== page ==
I’ve seen how labels mean better support, access to alternate ways of learning and doing things, and increased compassion for people who struggle in traditional learning environments.

My diagnosis helped me realize I’m not lazy, I just do things differently. It helped me understand the supports I need in the places I struggle.

It helped me beat myself up a bit less for not being a good housekeeper at 42 (aren’t I supposed to grow into that?!) 

It helped me learn about ADHD quickly.

It helps me be innovative and willing to try new things.

It makes me a good entrepreneur. It makes me a great business coach.

Things aren’t perfect though – I’m not going to pretend an assessment and some words are a magic solution.

We’re still trying to find different answers – but we know where to look for them because we have a better idea of what’s going on.

Here’s what I want you to know:

  • Diagnoses and labels aren’t shameful, they are power.

  • Diagnoses aren’t rules and boxes, they are opportunities to learn and grow.

  • Every diagnosis in our family has helped me learn more about myself and has made me a happier person, more accepting of myself and decreasing the shame I felt for the things I couldn’t do.

A diagnosis isn’t a magic pill that fixes everything (though pills can really help some with ADHD!)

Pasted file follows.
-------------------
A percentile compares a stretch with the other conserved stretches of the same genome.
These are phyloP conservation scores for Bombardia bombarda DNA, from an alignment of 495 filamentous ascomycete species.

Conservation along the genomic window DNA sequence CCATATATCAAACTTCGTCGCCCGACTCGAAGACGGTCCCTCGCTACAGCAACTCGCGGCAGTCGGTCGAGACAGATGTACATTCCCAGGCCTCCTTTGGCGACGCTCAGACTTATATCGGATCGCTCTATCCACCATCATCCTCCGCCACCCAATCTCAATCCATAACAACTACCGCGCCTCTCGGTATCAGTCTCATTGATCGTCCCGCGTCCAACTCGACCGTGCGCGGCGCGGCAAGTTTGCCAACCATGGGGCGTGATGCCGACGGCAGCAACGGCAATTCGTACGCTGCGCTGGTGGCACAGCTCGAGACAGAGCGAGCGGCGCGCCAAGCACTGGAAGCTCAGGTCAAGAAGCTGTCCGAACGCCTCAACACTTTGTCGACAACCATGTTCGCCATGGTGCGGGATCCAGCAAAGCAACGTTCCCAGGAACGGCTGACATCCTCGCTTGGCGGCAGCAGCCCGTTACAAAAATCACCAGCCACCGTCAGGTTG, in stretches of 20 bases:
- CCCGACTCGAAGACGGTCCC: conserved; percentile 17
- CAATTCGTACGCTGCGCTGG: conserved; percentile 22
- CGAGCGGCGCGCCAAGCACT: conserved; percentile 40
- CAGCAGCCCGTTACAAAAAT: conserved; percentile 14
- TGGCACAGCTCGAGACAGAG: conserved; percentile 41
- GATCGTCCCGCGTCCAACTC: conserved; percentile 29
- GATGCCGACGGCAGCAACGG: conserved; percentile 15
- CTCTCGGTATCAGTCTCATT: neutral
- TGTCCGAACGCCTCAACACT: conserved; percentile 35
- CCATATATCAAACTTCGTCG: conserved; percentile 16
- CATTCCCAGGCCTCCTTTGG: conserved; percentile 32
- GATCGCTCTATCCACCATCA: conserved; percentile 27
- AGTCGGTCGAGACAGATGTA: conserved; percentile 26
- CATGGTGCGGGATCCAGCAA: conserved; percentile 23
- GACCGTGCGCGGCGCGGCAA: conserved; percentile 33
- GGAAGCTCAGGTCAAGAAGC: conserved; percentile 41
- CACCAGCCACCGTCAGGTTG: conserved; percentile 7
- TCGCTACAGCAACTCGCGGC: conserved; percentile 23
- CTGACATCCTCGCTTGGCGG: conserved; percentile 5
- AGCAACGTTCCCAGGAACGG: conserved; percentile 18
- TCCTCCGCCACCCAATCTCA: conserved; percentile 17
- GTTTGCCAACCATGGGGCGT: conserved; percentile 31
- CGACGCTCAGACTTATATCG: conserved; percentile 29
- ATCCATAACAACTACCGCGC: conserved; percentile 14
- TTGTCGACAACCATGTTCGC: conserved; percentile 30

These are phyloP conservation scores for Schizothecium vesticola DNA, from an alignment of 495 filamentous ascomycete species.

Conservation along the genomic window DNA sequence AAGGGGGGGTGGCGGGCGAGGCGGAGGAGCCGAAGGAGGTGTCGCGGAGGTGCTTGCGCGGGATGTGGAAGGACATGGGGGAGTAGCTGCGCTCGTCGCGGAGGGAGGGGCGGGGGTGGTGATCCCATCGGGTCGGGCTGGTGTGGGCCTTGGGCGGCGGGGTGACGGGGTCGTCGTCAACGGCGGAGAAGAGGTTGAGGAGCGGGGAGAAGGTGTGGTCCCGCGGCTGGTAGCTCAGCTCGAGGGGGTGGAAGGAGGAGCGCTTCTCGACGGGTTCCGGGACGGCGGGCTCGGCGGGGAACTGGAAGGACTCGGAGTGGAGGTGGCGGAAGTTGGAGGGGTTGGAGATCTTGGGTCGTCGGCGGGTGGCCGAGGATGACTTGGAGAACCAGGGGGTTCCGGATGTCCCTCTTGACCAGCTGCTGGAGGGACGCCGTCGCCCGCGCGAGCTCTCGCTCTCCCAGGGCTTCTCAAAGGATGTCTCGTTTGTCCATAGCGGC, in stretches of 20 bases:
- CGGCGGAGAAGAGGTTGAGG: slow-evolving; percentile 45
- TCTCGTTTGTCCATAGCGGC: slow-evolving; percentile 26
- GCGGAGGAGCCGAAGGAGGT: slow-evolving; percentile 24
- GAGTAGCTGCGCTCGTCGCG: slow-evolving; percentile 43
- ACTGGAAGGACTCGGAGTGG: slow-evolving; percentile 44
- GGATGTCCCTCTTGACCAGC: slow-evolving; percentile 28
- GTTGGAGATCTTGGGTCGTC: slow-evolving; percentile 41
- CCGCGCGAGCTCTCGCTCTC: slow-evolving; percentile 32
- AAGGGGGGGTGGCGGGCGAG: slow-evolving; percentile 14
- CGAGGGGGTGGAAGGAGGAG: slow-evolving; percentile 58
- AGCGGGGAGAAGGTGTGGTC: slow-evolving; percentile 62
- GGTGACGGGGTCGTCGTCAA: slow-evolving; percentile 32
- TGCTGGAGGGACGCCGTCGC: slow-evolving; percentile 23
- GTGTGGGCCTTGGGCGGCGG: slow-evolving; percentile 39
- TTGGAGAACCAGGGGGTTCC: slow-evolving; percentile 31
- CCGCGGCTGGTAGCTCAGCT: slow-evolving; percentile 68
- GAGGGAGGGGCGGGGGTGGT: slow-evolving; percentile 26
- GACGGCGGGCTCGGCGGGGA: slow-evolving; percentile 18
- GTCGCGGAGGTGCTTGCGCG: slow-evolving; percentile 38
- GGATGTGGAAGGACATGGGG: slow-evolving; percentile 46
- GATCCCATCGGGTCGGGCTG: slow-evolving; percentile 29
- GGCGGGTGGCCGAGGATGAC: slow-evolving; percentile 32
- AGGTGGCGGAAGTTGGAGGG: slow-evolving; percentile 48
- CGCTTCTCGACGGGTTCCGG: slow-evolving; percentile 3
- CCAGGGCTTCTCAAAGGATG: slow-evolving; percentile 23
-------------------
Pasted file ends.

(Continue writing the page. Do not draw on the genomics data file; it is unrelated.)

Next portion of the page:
School is hard and we don’t get the kids there every day.

I almost fired the house cleaner because I got all angsty and full of shame that the house had gotten so messy since she’d last been there.

We all have a lot of big feelings and we have issues with time management and not losing forms and getting places on time. 

But we have so much more knowledge to help us get through. We hired a parenting coach (Success in Steps) to help us figure out strategies to manage the family. We kept the cleaning person and made a deal that she would come MORE often and I would worry less about the state of the place when she arrived. I keep learning and talking to people and finding out what we can do to make our lives smoother.

I talk a lot about our ADHD journey because I know that it’s helping others. I get messages regularly from people realizing that maybe they need to look at ADHD in their families and me talking about it makes it less scary to do that.

Not everyone will see things our way but my experience is that labels aren’t boxes that puts us in a corner in shame.

They are lights that help us see how many people are dealing with Anxiety. Autism. ADHD. Depression. Dyslexia. They are labels that provide us with knowledge and knowledge is power and it helps us do better.

 

 

 

Things You Didn’t Know a Physiotherapist Could Do for Your Kids

Things You Didn’t Know a Physiotherapist Could Do for Your KidsAdd subheading.png

Marie is my physiotherapist and I've learned so much from her about what doesn't need to be painful and what I need to pay attention to, both for myself and for my kids. I asked her to share some advice to parents when it comes to some of the things that we don't think of physio for when it comes to our kids, but that can be SO helpful. Both my twins have REALLY benefitted from physio for their growing pains. Read on!  ~Lara